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Partners meet to review initial products from effort to identify conservation priorities across the Northeast

During a three-day workshop at the Albany Pine Bush Preserve, representatives from 10 states met to review the first versions of products from the Regional Conservation Opportunity Areas (RCOAs) project in advance of sharing them with target users for testing and refinement.
Partners meet to review initial products from effort to identify conservation priorities across the Northeast

Members of the RCOA project team explore the rare Albany Pine Bush ecosystem during a break in a July workshop.

A globally rare ecosystem that provides home for the federally endangered Karner blue butterfly, the Albany Pine Bush Preserve seemed a fitting location for the final workshop of a project team that has collaborated for more than a year on an effort to ensure a future for important species and habitats across the Northeast region.

From July 6th to 8th, nearly 30 team members representing state agencies, the North Atlantic Landscape Conservation Cooperative (LCC), U.S. Fish and Wildlife Service, non-governmental organizations, and universities met for three days at the Pine Bush Discovery Center in Albany, N.Y. to review the first iterations of products from the Regional Conservation Opportunity Areas (RCOAs) project in advance of sharing them with target users for testing and refinement.

Led by a team of technical experts from 13 states representing federal programs, state fish and wildlife agencies, and conservation non-profits, the RCOA project offers science-based guidance developed through regional consensus for conserving intact terrestrial, aquatic and coastal ecosystems, supporting habitat for imperiled species, and connecting natural areas across 13 states.

Credit: FWS

As it happens, the Karner blue butterfly makes a perfect spokes-creature for the project, which outlines a network of natural areas in the Northeast that represent the range of intact ecosystems needed to support fish and wildlife species of greatest conservation need. The network encompasses habitats for 30 representative species and thousands of rare, threatened species, and endangered species, like the Karner blue.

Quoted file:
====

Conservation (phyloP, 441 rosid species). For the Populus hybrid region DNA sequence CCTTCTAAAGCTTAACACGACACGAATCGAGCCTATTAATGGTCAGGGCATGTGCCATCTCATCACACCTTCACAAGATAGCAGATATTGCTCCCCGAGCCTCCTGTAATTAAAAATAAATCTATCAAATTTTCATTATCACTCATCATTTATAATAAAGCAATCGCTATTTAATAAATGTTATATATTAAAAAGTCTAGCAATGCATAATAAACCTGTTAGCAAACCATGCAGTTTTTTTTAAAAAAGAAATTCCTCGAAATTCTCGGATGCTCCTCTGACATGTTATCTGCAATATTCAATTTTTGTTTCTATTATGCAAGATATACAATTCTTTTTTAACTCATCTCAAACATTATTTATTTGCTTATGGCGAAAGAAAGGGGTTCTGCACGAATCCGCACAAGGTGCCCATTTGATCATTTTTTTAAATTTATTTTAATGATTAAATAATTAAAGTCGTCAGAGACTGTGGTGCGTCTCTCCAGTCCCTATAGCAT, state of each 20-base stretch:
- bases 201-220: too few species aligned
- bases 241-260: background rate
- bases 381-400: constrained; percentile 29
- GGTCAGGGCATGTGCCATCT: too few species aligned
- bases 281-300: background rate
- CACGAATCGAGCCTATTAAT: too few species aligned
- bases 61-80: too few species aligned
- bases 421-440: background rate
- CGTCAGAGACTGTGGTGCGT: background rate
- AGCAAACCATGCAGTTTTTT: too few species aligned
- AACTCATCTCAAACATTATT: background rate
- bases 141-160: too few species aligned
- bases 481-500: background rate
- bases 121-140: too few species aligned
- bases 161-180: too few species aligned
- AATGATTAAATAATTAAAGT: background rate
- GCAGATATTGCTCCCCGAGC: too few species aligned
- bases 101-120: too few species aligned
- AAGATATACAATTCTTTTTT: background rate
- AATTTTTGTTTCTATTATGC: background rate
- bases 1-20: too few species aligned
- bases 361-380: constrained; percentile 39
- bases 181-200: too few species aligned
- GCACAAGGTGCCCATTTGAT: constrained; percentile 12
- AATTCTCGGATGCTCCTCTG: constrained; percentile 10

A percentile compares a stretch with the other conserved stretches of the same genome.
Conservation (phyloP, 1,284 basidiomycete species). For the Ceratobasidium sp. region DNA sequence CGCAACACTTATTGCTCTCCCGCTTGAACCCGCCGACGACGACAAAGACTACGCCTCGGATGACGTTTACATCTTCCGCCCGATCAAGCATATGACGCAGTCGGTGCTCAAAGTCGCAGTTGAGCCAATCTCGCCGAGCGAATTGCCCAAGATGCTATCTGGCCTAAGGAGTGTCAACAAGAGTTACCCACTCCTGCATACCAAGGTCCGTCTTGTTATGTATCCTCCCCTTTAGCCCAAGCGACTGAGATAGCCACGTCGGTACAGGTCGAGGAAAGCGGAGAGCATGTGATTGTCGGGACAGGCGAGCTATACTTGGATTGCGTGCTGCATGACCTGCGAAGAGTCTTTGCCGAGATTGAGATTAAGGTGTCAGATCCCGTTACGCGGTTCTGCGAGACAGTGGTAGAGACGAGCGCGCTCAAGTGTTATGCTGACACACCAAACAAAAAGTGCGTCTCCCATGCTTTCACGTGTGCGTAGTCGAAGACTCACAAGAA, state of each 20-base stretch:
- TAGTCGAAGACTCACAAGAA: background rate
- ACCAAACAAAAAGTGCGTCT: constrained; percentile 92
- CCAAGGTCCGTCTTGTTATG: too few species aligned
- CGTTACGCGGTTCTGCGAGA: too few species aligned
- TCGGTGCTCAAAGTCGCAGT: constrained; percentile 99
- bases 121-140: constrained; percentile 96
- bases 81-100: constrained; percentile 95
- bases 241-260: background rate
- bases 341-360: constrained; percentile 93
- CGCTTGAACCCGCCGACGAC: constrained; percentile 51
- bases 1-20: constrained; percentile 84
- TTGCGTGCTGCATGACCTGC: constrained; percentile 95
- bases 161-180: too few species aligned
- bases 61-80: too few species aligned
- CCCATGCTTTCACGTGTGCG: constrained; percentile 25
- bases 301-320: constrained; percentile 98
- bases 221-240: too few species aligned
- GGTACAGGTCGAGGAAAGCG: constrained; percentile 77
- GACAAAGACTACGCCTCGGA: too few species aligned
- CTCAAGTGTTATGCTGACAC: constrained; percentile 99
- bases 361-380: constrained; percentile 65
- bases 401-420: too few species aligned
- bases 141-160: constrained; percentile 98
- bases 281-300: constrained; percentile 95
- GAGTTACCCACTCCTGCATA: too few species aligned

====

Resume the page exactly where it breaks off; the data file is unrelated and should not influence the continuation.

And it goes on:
More than a map, RCOAs is a suite of decision-support tools that different agencies and organizations can use to complement their own information and expertise to identify and confirm conservation priorities based on individual objectives. It builds upon pioneering work throughout the Northeast conservation community to achieve shared goals for fish, wildlife, and habitats at landscape scales, from the 10-year effort by Northeast states to combine information and expertise from State Wildlife Action Plans to better support imperiled species, to the U.S. Fish and Wildlife Service’s cross-programmatic work to support Strategic Habitat Conservation.

During the workshop, the five sub-teams that have been focusing on the five distinct but related conservation approaches nested within the RCOA project presented their products to the full team to gather input on necessary adjustments before distributing Version 1.0 for review. The resulting suites of tools, which can be can used together or separately, represent the following conservation approaches:

  • Terrestrial Core Networks - A connected network of intact and diverse terrestrial, wetland and coastal systems
  • Aquatic Core Networks - A connected network of intact and diverse aquatic systems
  • Regional Species of Greatest Conservation Need (RSGCN) habitats - Important habitat for vulnerable species not fully captured in core networks
  • Restoration Opportunities - Degraded or fragmented places where restoration will make the most difference
  • Regional Connectivity and Marsh Migration - The best opportunities to maintain regional connections and connect tidal marshes to adjacent uplands

 

With the benefit of regional context, states, non-governmental organizations, and federal agencies can both reinforce existing priorities, and identify new ones. For example, knowing that your state contains the most high quality habitat for a species of concern like Karner blue in the entire region can help justify decisions to protect that habitat. That kind of information can benefit a range of users, from wildlife biologists to grant writers making a case for funding.

Starting on August 4th, the RCOA team will make the first iteration (Version 1.0) products available within their organizations so technical staff and users can begin to explore the data and provide feedback that can be used to improve the products for the next iteration (Version 2.0).

If you are interested in being involved in the review process, please contact North Atlantic LCC coordinator .

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